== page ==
I have used Git before in projects but I have to admit that sometimes I feel like that I am just following a pre-set of rules and steps to make things work and not really deeply understanding the tool. This, I feel, isn’t deserving of Git because it’s an amazing tool – as difficult and out-of-this-world as it is for me.
I started messing about with my GitHub account (finally) and committing some programming practices and in the process, slowly learning bits and pieces about GitHub, Git, and other tools. Here are a couple of things I’ve done so far –
- I followed the very straightforward GitHub Guide Hello World
- I created my own project and started committing things I have worked on via GitHub web.
- I started using GitHub Desktop tool which is pretty handy and simple but…
- I found myself having a branch that is behind my master branch and the same branch is ahead of master by some commits. After a couple of fetching, pulling requests, and merging via GitHub web and desktop tool, I somehow got them even. I think that was too much trial and error on my part and not a very efficient way of doing things.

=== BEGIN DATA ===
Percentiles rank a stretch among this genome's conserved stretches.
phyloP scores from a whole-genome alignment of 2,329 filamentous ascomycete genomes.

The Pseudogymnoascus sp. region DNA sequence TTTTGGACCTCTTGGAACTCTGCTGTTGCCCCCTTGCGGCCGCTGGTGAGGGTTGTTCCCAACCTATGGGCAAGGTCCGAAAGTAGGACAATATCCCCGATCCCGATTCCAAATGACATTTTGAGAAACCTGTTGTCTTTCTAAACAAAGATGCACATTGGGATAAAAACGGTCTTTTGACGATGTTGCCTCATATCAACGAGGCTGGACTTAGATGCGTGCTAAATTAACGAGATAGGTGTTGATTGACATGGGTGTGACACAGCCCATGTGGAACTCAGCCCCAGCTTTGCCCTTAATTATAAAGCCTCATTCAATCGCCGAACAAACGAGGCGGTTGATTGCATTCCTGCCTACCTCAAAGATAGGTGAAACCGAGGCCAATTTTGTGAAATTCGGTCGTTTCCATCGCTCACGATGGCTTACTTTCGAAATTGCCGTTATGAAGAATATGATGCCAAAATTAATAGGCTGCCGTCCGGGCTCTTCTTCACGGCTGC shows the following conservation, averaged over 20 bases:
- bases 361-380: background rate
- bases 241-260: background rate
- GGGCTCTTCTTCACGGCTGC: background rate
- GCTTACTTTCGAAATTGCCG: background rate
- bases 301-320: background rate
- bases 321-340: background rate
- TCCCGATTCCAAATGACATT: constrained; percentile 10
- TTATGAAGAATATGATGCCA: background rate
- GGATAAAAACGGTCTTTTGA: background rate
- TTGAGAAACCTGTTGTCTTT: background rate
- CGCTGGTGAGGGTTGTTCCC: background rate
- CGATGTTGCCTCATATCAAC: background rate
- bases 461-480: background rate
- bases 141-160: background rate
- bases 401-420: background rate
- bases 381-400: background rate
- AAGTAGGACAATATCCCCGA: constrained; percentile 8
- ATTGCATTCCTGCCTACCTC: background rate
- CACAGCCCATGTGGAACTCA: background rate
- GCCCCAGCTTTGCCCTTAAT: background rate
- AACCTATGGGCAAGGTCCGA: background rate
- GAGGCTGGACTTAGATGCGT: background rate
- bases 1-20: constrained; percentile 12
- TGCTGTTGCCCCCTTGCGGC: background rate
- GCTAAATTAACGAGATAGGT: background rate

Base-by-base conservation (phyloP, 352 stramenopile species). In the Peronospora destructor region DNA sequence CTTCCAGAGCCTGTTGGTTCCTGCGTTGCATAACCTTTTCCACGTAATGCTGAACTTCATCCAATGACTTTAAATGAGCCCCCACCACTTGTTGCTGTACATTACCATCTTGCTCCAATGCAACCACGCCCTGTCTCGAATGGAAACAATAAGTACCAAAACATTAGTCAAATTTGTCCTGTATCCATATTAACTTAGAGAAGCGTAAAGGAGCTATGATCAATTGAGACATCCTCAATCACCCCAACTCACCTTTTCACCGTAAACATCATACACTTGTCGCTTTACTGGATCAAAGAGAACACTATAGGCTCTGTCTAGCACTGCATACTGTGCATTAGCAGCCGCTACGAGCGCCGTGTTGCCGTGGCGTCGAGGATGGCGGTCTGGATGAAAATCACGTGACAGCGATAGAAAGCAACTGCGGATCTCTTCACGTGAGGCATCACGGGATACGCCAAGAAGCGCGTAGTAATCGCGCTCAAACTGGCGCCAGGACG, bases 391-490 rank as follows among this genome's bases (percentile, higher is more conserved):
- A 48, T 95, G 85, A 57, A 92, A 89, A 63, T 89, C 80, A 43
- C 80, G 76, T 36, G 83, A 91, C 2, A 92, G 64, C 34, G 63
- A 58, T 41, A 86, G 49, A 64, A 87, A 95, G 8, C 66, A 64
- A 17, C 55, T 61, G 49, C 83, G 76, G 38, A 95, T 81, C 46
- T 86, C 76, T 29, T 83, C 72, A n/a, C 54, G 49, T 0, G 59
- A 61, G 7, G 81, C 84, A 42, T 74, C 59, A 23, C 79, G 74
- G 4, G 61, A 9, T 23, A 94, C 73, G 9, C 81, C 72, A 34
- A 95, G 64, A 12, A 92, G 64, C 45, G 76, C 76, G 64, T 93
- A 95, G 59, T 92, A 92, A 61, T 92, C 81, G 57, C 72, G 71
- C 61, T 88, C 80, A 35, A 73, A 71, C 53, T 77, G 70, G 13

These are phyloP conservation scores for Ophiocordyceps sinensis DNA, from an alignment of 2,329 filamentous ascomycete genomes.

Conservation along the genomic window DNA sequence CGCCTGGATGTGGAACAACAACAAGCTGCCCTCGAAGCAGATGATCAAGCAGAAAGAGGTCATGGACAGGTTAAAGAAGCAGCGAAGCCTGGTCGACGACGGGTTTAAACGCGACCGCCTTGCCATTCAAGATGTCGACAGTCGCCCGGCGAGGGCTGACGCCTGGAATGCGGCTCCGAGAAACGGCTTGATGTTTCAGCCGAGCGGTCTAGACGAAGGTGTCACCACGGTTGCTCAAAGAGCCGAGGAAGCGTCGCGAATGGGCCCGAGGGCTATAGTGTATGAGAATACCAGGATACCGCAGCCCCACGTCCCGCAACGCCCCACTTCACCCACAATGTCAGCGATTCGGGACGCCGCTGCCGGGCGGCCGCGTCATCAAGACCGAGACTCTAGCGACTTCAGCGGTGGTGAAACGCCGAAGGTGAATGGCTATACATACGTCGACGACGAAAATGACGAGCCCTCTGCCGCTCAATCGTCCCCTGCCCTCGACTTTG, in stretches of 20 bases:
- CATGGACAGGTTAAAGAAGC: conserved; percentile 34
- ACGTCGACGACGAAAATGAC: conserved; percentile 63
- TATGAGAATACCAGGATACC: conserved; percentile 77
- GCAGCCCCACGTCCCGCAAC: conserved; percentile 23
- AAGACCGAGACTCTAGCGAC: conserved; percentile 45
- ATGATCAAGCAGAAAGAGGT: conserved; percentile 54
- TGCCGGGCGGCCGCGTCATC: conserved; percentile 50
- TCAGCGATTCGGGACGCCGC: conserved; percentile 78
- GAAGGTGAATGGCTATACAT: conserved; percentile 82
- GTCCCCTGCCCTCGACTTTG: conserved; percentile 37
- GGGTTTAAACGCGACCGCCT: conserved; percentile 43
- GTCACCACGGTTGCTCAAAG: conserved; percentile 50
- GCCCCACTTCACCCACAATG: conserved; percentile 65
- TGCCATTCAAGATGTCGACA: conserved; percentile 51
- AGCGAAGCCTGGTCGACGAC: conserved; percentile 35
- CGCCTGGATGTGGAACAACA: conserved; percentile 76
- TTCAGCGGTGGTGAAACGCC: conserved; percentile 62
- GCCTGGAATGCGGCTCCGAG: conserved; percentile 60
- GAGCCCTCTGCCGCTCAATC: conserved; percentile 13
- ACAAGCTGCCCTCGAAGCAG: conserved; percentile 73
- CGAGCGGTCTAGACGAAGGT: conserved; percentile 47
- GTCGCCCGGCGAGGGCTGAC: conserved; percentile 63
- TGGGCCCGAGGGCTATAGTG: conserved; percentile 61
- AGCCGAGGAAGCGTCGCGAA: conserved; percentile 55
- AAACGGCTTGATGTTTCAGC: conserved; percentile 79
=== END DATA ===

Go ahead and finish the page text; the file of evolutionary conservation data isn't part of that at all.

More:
- I opted to refresh on my basic Git and I found an old fave Try Git and finished it
- I am new to using a Mac so there are (a lot) of things I don’t know yet. I found git wasn’t working for me in the Terminal. I got an error –
renee:~ renee$ git –version
xcrun: error: invalid active developer path (/Library/Developer/CommandLineTools), missing xcrun at: /Library/Developer/CommandLineTools/usr/bin/xcrun
- I found that I needed to install XCode command line and it did the trick! xcode-select –install
- I was still feeling a little bit unsure when doing everything in the Terminal – but we don’t have to be afraid.
- At the end of the day, I was able to merge these updates from my branch to master and push it to GitHub without a hitch. I know this is quite simple for now but I am happy to go through this learning process.
With more practice, I hope to get rid of this little nervousness I have when using Git, especially via Terminal. This is not a comprehensive guide as this is just my study notes but I hope this helps you, too.